I think this dream told me that the friend treat me with cold attitude makes me feel sad, lonely. Even though I don’t want to face this question, think I’m good without her, but it’s not the fact.

So our first take on what she’d said was right. Although she’d thought she could live without the friend, the dream tells her she can’t. Although she’d thought she could let go of the friendship, the dream tells her she can’t. She’d gotten at the hidden truth expressed by her dream, the twinkling of a larger background reality that dwarfed the glaring conceptual brightness so close that it blinded her. This is what she wasn’t facing, what she was running from. She can’t let this friendship go. It is too important to her. She’d thought she could leave it behind, and she had left it behind, but deep inside she knew this was killing her. She wouldn’t face this. But her dream faced it. And when she had the same dream a second time and brought it to the dream group, the dream made her realize that she had to face it, for it was the truth of her own heart.

Various members of the group told her something to this effect during the orchestration, although it wasn’t needed because she’d already arrived at that understanding herself.

She’d told us very few words but she’d travelled to a new understanding of herself.

To discover the plain truth of her own feelings very obviously empowered her to do the right thing, whatever that might turn out to be. “It’s magic!” she kept saying, looking around at us all with big, surprised eyes, “It’s magic!”

I told her she had the last word.

She said:

I think it is magic - to explain my dream by everybody to make me know the dream mean. I even don’t know what it means before but now I can more know what I’m thinking.

The dream group ended on time. As I biked back across the night campus, a chill wind scudded dark clouds across the clear sky. A high full moon suddenly appeared from behind the clouds and shone bright over the mountain landscape. “It’s magic!” the words Christine kept repeating, when her dream suddenly made sense to her, popped into my mind at the same instant the serene beauty of the scene bathed my senses. It struck me how special it was for me, and how utterly unlikely, that I should end up way over here on the other side of the world on this campus enabling college students to make sense of their dreams and their lives. When I got home I didn’t send off the e-mail resigning from the English Corner. I still do the dream group there today. Now I have a wonderful professional room to work in, where we can sit around in a circle of backjacks on the polished wooden floor; and a full three-hour time-slot. I’ve made it known I don’t want the English professors to send any more of their students my way and they’ve stopped doing it. Instead, I made some posters and put them up around campus. Each semester I gather a small cluster of ongoing dream group members and have begun training the best of them to go out and lead dream groups themselves.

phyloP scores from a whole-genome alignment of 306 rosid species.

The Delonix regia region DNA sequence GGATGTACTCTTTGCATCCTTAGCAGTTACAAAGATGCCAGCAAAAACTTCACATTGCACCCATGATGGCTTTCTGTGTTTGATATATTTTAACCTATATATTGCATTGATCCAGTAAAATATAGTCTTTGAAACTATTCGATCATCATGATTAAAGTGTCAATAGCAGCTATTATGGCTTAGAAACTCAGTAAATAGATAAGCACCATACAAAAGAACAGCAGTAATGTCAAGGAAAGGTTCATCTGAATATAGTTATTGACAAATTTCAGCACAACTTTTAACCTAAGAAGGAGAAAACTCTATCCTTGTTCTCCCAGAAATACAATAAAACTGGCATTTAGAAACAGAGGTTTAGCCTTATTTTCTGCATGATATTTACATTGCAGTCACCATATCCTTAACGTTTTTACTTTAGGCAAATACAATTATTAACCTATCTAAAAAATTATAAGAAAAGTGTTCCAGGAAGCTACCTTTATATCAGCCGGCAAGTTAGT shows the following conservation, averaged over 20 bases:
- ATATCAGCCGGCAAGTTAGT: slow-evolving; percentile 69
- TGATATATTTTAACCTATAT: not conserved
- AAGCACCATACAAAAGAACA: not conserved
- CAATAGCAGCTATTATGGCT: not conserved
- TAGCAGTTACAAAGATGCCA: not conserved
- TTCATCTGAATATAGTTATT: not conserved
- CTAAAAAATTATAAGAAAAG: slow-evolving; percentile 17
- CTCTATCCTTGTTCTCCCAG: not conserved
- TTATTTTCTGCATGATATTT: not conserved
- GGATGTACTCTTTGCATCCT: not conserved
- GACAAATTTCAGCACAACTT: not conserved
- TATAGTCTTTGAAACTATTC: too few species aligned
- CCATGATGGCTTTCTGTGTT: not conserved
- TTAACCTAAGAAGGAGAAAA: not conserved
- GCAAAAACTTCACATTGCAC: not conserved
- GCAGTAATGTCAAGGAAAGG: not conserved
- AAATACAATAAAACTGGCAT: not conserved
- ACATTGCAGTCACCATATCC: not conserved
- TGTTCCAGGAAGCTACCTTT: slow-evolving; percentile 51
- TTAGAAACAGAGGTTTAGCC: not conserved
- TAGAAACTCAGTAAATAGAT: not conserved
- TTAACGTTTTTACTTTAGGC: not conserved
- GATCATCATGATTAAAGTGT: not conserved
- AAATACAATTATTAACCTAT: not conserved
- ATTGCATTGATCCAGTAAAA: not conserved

---

Christine never came back. But one bright and sunny day the following semester, as I walked absently across campus, a cheery greeting sounded in a friendly voice, “Hello Teacher!”

I turned around. There was Christine, all smiles, walking intimately, hand in hand, with her girlfriend. When she saw me notice her lesbian lover, her eyes sparkled to life with thankfulness and gratitude - making me know this girl was the one from the dream and everything between them had turned out right in the end. The following semester I saw her once again, with the same girlfriend, still holding hands and so tenderly intimate. She gave me the same happy greeting and her eyes beamed again with the same “Thankyou!”

Today not a single one of us can afford to, nor would we want to, reduce ourselves to the kinds of ideas that only one half our brain generates, acquires, or perpetuates. To create lives that work, and a world that is sustainable, we need the whole of ourselves, including the whole of our capacity for love and passion, the whole of our ability to feel and to connect, the whole of our talent to imagine and to invent, and the whole of our inner enlightenment or authenticity. Only thus can we set free and let out into the world the gift that is ours. This gift is the life we have in us to live, the person we have in us to be. It invents us, and enables us to invent our world. To do that, it needs to get out; it needs to be expressed. The dream group class is a first step. Imprisoned within, because a half of us is blind to it, it withers and dies. We do as well. So does our world. What is created by only half an intelligence doesn’t work. Christine walked into the dream group looking wilted and defeated, like her world had come to an end. Each time I saw her on campus afterwards, a light shone forth from within her that lit up her whole world, and mine too.

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William R. Stimson, Ph.D., teaches an Ullman Dream Group course at Tunghai University in Taiwan. He is looking for a publisher for his new book The Modern Approach to Dreams.